Over time, the tale The Wizard of Oz, has been diseccted many ways over in search of its “true” meaning.
There are many who feel that The Wizard of Oz is merely a childs story, rife with imagiation and childish advice – while combating the equally as loud swell of staunch voices that claim a tale interwoven with adult themes, moments, and political representation of their times, namely, Populism. Many have laid out that the allegorical interpretation of The Wonderful Wizard of Oz suggesting that L. Frank Baum was a Populist himself (or, at minimum, a supporter of the populist movement) and that his writing was influenced by the political times of his day.
While we will never know if Baum wrote Oz as an allegorical tale or not, what is clear is that the theme(s) mirrored and alludled too within his fantastic story speak directly to politics and political manuvering of those around him. Many can argue that Baum was a conservative Republican. Dissenting sides can claim his place as a resounding supporter of Populisim. Regardless, of their truths, we do know that neither side nor history itself can deny his observation of the political climate he was in, while also weaving his feelings ever so skillfully into a tale of loss, hope, potential, fear, courage, and ultimately – returning home.
Baum saw and created many reference points in his day, to those characters of his story; the Scarecrow a reference to the 19th century American farmer, and the constant troubles they faced in a day on the precipice of industrial dominance; the Tin Man as those American Industrial workers (hinting not so subtly at the steel workers themselves), and the Lion; as William Jennings Bryan, a Senator from Nebraska and dominant political force within the democratic party who not only was a driving force (and eventual nominee of the Populist Party) but also a loudly anti imperialist voice off the heels of the Spanish – American War. It could even be argued that the catalyst of the entire story – the cyclone – is a direct representation speaking to the political upheaval and revolution that was sweeping the nation, The question then should not be what “side” was Baum on, but rather, why he found the advent and nature of Populism important enough to immortalize it in the first place. This is the question Gretchen Ritter, author of Goldbugs and Greenbacks answered beautifully in that the Wonderful Wizard of Oz is “a cultural and political satire which was neither simply pro-Populist or pro-capitalist” (1997b, 173).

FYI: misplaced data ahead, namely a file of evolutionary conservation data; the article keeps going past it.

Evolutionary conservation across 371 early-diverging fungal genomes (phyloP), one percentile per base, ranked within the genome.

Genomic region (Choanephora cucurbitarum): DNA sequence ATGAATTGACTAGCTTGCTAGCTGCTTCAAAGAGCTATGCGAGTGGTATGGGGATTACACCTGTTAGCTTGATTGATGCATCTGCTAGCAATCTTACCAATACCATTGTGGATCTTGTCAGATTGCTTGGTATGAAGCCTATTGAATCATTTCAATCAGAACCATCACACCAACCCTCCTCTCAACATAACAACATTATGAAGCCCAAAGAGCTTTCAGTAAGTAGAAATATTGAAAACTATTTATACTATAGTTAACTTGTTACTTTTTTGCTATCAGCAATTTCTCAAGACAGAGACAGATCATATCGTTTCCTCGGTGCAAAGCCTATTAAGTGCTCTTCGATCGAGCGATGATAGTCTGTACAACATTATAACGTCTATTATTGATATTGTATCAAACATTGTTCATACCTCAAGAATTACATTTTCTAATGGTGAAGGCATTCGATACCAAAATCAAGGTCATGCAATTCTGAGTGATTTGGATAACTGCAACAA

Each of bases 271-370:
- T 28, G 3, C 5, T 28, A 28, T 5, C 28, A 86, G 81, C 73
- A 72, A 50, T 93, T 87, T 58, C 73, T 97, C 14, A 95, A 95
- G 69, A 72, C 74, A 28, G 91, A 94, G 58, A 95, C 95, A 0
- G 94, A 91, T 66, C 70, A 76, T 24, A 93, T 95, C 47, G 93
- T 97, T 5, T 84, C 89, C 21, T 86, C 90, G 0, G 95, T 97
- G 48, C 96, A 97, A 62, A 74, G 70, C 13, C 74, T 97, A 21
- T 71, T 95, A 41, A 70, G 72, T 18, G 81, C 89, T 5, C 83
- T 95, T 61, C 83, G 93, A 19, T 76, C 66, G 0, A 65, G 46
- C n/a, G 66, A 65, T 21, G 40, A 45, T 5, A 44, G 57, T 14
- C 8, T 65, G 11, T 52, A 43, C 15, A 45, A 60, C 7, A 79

Also noting, that “motive is not at issue” (1997a, 21), for his writing rather – it is the method behind it – being clearly influenced with the happenings around him, and following back into his nature as a reporter while artfully writing the truths of his day. To this end, it does not matter why he wrote said story – just that it’s nature is rooted in the politics of his day. To me, the assertion that the allegorical subtext is lacking is ignorantly wrong at best, and intentionally misleading at worst. As the text has shown and evidence backs, The Wonderful Wizard of Oz is a purposeful and intentional work of not only blatant political thought and reflection, but also a foreboding warning to the United States and her subsequent future. Baum was a man born of political background, steeped in journalistic nature, and fortunate to have a front row seat as the Populist movement unfolded; what better way to record this history, than in a story gentle from the outside, but satirical to its core?The dichotomy that Baum created was one of sweeping generalities, intertwined with simplistic ideals; he aimed not to preach, yet he left valuable, and complex lessons we can all learn from. He sought not to hold us captive in brooding doom, yet he laid plainly a bleak future wrapped in sunshine and rainbows.
He was a craftsman, who artfully and intentionally gave us a child’s tale, garbed in adult themes. As such, his seemingly innocent children’s story has become one of the most allergically correct pieces of our day – fit for both a child, and the children who still run our country today.